(NEW) Maya Levanon (Israel)


Maya Levanon (Israel) - PhD, Beit Berl College (Informal Education Department), Visiting Lecturer at Ludwigsburg Teacher University (Germany), National Louis University (USA), Montclair State University (USA) (Philosophy for children, department of educational foundation).

Philosophical Guidance for the Reflective Psychonaut (Lecture) 

Presentation Language: English

As psychedelics doing their way back to academic research, supervised therapeutic practices and public discussion, new questions and needs arise, one of them is what I identify as the need for a philosophical guidance, during a psychedelic intentional journey, reflective dialogue after the journey, and in the realm of micro-dosing. Within the context of a psychedelic journey, while we find guided, supervised therapy to work with PSTD patients, others, who do not necessarily suffer from a diagnosed mental illness, do enter the journey with an intentional purpose of growth, even transformation, can also benefit from working with a person who will enable them to find their authentic self through questions and deep, caring yet critical reflection. The typical psychonaut who enters the journey not with the local intention of "having fun" but rather with the courageous intention of remembering (and sometimes finding for the first time) her meaningful purpose in life, the one that echoes her true self while following her true values, will indeed get a glimpse into all that, the question many face though, is what happens to that glimpse once the journey seems to end? Can we refer to this end as the actual beginning of the real work? This is where the philosophical guide enters. Through this very door, of no fear but courage, courage to peel off the mask, the social persona we worked so hard to glue to our inner self, the courage to enter our hidden consciousness and face what is in there. The philosopher will approach the psychonaut's insights and questions not as neurosis or momentarily insanity, but rather as true philosophical concerns: time and space, self and consciousness, authentic feelings and socialization and so on. While during the journey ("trip") psychonauts can experience extreme angst, they usually also experience an extreme sense of joy derived from a series of deeper insights related to one's deeper sense of life, as an individual and as an entity that is part of something much larger and benevolent. In fact, many report that their psychedelic experience/s were the most meaningful experience they had. But as a philosopher of education I can also argue that not only that not all experiences are equally beneficial for our development, even the experiences we do find extremely meaningful, if we do not do anything with them, they tend to fade. The metaphor I like to use for it is the one of a syrup: the first dose you mix with water is delicious, the more you dilute it, its original taste becomes dull. For the experience to remain meaningful in the sense that it has a lasting effect on our life, we must anchor it, and we do that through understanding it and later implement it on different life aspects. A philosopher is trained exactly for that: connecting with the experience, and make a sense out of it, so it can be useful in a trustworthy way.

Philosophical Education as a vaccine for Fake News (Lecture)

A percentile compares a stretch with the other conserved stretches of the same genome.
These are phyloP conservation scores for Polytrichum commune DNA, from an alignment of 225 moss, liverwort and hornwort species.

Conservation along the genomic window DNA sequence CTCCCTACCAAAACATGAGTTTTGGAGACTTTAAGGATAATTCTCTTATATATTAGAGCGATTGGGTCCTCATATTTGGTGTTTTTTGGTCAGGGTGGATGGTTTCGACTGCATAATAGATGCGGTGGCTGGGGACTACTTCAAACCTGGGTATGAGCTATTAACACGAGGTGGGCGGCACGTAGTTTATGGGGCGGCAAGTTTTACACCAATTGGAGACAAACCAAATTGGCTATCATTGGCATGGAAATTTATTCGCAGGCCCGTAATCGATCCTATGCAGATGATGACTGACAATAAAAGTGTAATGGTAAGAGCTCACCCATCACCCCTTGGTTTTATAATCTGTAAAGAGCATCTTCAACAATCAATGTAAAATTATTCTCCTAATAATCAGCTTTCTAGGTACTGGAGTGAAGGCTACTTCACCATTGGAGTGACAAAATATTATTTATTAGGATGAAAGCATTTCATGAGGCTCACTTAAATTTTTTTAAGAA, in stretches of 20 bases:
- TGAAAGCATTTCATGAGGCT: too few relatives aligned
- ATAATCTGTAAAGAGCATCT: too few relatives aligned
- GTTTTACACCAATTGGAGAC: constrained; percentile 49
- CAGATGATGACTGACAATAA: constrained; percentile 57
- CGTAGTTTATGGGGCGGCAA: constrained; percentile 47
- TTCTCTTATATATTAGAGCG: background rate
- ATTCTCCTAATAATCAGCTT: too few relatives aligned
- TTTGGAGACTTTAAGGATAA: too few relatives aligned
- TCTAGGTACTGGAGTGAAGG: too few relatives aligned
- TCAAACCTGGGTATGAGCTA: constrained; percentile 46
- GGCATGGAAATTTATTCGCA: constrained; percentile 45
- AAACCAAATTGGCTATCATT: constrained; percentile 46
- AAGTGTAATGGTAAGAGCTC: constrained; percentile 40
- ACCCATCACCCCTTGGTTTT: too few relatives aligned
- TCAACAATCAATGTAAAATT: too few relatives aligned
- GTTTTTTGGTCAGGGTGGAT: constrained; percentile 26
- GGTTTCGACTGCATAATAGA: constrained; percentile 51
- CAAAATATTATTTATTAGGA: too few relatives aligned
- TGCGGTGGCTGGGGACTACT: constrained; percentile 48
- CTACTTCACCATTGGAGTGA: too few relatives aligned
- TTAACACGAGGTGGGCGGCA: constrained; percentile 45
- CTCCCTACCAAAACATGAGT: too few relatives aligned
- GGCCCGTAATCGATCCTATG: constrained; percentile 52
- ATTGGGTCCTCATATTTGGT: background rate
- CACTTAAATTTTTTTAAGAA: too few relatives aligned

In my first year of undergraduate studies in the Department of Philosophy, I met Descartes and his deceptive demon, as well as Plato's cave. Years passed by and I encounter Pragmatism and the notion that critical thinking is perhaps nothing less than a survival mechanism in today's world, nevertheless, when we criticize, even dismiss information, we are obliged to offer something instead. What the philosophical ideas listed above have in common is that they all approach reality with a grain of salt, but they do not leave us in a nihilistic rabbit hole. Today, living in era of excess information, we often encounter manipulations, lies, and conspiracy theories, which seemingly share with the philosophical ideas mentioned above the critical doubt, the invitation not to believe automatically to everything we hear. However, the word "seemingly" is here for a reason: it is clear to us - beyond intuition - that there is a big difference. While Plato examines the relationship between ontology and epistemology, namely, what can be considered "knowledge" and how do we know that we do know what we think we know, and Descartes offers a rich account for methodological doubt, which Gilbert Ryall recognized as an opening for potential nihilism, hence argued that in order to work with Descartes's methodology one must have a clear criterion for some truth, on the same token, in order to know that certain information is false, I must rely on a criterion of what is true, and thus discern the truth from the lies, moreover, some truth must be found otherwise the concept of "lie" has no meaning. And so while both philosophy and conspiracy seems to have a same starting line, once the doubt is on the table, they take two steeply different directions. While the philosophical approach seeks to destroy to build a safer sense of truth, and in order to do that philosophy employed well-tried tools, such as logic, though experiment, conceptual analyses, critical thinking, etc. furthermore, philosophy also isn't shy of using rational knowledge from other disciplines: science, linguistics, and more. In contrast, conspiracy theories do not seek to offer a more stable construct of knowledge, they also do have a clear set of tools while embarking on such a journey. Conspiracists just want to dismantle everything and bring about confusion. In that sense, maybe they are Descartes' demon, in fact their arguments are based on logical and epistemological errors, what often appears to be circular argument that cannot be refuted whatsoever. In fact, when conspiracists cry: "don't believe anything, it's all a lie" while at the same time "believe me it's all a lie" and" they embody how it must be like living in the liar paradox, as opposed to philosopher's search for the truth. The philosopher continues to seek after the truth, even if nowadays we have softened slightly in our relation to that unchanging and absolute nature of one truth. And yet, if we embrace Ryall's gaze, there must be some truth otherwise we cannot seriously call one theory or another a "lie." In contrast, the conspiracist does not seek to embark on such a journey at all, he either creates chaos or emotional fundamentalism, none of which can be dialogued or critically examined. Much has been said about the role of education in shaping the learner's consciousness and preparing him for a meaningful life on a personal and social level. Within the discourse of 21st century skills, there is much - and rightly so - about digital/technological literacy. But is that enough? Can we honestly say that feeling oriented in technology as a medium enough for our children? I argue here that beyond techno-digital literacy, we must also return to the good old critical thinking, as a key to navigate excess information that can be easily access through the techno-digital literacy. But there is more, and this is where philosophy comes in as it raises questions concerning our reasons, while providing us with well-tested constructive tools. In other words. Philosophical education, including logic, reading in the Great Texts that present the reader with a rich history of methodological epistemological doubt, education that takes place of a form of dialogical community of inquiry, where a community of searchers sharpen each of its members' tools , this in addition to relatively new tools such as fact-checking, background/source testing, etc. can function as a vaccine against the most dangerous pandemic: lies that present themselves a truth and the death of truth as a possibility.